History of Legislation
Governor Mary Fallin (R) signed into law an ALEC-style safety valve that was drafted narrowly to affect only lower-level drug offenders. She urged lawmakers to follow up on that reform by eliminating all state mandatory minimums for drug possession charges. FAMM strongly supported this proposal and reached out to lawmakers in the state. With support from both the House and Senate, a series of criminal justice reforms were sent to Governor Fallin.
HB 1574 (2015) reduces the sentence range for a third or subsequent conviction for felony drug sale, distribution, or manufacturing. Previously, such a conviction garnered a sentence of life without parole. The sentence range is now 20 years to life or life without parole. However, a sentence of life without parole is still mandated for those who have two or more previous convictions for drug trafficking.
Governor Fallin signed HB 2479, a bill that repeals mandatory minimum sentences for first-and second drug possession offenses, and reduces the maximum sentences for those crimes. This is a big step forward for smarter sentencing in Oklahoma.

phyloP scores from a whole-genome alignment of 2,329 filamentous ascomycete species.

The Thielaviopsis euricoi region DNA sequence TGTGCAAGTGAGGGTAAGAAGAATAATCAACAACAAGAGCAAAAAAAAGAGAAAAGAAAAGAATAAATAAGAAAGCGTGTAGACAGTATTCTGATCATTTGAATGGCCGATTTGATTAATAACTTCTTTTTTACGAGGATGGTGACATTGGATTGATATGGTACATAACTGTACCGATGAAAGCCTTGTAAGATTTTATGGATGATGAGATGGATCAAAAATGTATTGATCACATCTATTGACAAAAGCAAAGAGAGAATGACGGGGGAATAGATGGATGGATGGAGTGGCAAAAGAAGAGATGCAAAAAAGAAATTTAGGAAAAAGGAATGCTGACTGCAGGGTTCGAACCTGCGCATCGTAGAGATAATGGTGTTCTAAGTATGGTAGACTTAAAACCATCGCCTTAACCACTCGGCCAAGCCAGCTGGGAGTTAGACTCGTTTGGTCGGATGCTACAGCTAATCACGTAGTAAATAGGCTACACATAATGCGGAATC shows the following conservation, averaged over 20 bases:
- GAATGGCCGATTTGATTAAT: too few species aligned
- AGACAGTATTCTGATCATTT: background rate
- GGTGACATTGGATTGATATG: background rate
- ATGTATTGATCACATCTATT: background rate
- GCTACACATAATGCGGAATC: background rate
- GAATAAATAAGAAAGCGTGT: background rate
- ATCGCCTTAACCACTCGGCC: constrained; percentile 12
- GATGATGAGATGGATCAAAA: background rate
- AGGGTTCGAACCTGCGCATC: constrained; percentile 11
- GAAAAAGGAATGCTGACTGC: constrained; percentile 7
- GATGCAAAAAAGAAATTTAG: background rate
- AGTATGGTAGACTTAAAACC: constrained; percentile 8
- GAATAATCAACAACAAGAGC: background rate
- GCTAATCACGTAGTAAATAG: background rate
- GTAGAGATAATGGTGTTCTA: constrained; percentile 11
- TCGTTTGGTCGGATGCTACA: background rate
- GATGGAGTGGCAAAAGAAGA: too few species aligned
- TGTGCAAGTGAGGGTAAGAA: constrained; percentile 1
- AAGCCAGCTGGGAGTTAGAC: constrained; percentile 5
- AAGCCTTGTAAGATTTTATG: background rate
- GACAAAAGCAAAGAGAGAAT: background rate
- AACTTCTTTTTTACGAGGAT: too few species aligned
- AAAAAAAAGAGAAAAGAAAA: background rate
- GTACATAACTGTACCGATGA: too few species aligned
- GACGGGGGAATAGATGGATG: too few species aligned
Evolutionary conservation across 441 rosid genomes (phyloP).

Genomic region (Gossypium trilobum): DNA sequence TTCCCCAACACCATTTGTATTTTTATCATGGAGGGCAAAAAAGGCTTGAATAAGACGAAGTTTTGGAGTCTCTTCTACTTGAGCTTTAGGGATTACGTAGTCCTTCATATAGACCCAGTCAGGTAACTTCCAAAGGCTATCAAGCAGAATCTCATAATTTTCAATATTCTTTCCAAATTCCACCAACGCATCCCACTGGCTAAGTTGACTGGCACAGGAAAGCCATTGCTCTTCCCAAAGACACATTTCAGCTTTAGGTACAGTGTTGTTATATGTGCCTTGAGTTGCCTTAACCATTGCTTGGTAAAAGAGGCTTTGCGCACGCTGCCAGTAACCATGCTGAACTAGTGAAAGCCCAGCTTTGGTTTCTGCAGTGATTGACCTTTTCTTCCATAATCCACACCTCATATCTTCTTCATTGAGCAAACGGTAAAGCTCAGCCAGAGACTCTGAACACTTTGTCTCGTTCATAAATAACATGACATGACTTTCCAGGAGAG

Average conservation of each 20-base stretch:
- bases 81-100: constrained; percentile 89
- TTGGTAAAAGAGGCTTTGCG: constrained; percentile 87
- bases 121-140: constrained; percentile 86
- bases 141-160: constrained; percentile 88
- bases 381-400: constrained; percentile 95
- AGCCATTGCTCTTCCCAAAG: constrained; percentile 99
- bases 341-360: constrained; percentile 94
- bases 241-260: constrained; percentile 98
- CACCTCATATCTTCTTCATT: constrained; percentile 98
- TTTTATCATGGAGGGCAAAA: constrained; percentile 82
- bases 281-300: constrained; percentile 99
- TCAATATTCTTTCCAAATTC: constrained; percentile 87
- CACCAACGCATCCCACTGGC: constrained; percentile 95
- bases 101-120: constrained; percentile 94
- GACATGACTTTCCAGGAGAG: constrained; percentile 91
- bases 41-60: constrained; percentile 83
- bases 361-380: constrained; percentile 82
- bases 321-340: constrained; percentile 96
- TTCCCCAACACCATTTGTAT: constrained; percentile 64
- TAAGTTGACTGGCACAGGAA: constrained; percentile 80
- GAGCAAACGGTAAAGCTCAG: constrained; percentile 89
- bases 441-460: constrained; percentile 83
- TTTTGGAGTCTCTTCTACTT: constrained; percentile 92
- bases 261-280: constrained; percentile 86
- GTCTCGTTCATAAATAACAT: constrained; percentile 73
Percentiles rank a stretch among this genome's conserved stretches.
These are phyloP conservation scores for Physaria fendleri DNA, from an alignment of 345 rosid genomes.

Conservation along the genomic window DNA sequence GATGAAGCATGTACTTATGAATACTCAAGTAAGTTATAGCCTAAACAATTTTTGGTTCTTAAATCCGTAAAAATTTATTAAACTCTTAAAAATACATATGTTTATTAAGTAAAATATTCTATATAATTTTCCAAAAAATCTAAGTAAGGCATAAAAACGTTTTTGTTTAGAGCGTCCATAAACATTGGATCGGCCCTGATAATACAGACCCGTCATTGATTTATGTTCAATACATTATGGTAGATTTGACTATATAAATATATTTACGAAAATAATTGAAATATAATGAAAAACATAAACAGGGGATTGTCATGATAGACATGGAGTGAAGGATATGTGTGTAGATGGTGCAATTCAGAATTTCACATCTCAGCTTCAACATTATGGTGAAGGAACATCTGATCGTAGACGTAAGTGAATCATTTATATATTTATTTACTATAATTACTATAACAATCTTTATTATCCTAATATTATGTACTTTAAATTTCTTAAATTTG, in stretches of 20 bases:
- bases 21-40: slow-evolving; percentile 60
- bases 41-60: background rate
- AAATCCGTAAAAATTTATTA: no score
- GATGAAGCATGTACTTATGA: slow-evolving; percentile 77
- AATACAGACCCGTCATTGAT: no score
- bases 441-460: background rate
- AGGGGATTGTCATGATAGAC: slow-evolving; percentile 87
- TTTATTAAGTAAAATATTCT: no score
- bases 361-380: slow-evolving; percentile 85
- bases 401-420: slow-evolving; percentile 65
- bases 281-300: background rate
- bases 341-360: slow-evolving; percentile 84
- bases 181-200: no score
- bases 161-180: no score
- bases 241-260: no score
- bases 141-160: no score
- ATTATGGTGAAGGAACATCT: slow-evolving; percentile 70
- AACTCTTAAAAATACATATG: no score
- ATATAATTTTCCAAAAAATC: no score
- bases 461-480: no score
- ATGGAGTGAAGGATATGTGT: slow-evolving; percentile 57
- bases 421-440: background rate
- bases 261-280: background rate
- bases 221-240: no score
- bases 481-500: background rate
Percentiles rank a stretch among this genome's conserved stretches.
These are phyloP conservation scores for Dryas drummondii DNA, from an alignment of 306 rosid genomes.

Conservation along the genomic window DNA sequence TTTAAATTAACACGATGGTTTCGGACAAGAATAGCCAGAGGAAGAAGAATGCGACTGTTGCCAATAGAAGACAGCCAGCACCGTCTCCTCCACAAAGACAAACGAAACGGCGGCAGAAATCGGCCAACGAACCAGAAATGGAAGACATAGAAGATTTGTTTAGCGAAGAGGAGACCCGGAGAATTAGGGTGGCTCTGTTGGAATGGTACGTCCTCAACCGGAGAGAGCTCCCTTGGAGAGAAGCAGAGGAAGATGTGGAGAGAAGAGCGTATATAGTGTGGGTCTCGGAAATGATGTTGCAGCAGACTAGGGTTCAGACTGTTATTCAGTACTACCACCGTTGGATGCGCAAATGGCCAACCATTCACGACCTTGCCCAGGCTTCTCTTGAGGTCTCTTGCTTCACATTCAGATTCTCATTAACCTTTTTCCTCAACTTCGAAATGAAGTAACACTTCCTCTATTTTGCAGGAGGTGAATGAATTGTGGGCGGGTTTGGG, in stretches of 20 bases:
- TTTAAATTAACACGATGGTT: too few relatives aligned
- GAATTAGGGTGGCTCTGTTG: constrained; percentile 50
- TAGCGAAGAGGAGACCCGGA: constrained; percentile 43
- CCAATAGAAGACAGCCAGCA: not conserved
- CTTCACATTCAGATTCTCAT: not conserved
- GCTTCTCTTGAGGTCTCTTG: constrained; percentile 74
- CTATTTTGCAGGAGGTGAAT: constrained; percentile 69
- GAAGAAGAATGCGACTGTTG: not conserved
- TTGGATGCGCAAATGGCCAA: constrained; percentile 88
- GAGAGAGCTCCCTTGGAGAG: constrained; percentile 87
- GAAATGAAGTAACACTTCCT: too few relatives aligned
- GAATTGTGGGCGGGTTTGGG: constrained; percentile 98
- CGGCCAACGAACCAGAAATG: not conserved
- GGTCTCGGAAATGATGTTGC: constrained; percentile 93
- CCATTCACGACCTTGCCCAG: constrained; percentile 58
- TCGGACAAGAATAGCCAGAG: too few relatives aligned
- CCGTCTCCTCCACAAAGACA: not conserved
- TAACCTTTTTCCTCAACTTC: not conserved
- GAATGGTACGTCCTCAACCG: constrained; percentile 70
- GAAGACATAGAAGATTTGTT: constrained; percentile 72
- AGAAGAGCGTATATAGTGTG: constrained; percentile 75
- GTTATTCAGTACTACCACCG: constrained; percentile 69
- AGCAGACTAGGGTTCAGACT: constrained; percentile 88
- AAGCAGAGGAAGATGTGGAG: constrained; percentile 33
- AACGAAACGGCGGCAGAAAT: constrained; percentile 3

Oklahoma Dept. of Corrections Budget: $441.8 million
State Expenses: $453.4 million
Avg Annual Cost per inmate: $18,467
State Population: 3.878 million people
State Incarceration Population: 28,095 people
You can do several things to work toward reforming your state’s sentencing laws – go to our get involved page to find out how.
March 14, 2017
Originally seen in Take Part In his first eight sessions as a member of the Oklahoma House of Representatives, Kris Steele paid scant attention to crime and punishment. But, in 2008, Steele’s work on the state budget put Oklahoma’s prison system in his sights for the first time. What he saw, he says, “puzzled and dismayed” him…. Read more »
March 7, 2017
Originally posted in Public Radio Tulsa. Work continues on criminal justice reform in Oklahoma with the approval of two measures by a House committee. House Bill 2281 from Rep. Terry O’Donnell raises the felony threshold and reduces the penalties on several property crimes, including using a stolen debit or credit card or receiving stolen property…. Read more »
March 7, 2017
Originally seen in Tulsa World. OKLAHOMA CITY — The pitched battle over criminal justice reforms isn’t over, and dozens of people showed up at the state Capitol on Thursday to prove it. They came to rally against House Bill 1482, which reinstates some parts of criminal law that were repealed by the statewide adoption of… Read more »
March 7, 2017
Originally seen in The Frontier Criminal justice reforms were voted in overwhelmingly in November. The months since have been anything but kind to the little state questions that could. The reforms — State Questions 780 and 781— go into effect in July and reclassify drug possession — what proponents referred to as “personal use amounts” of… Read more »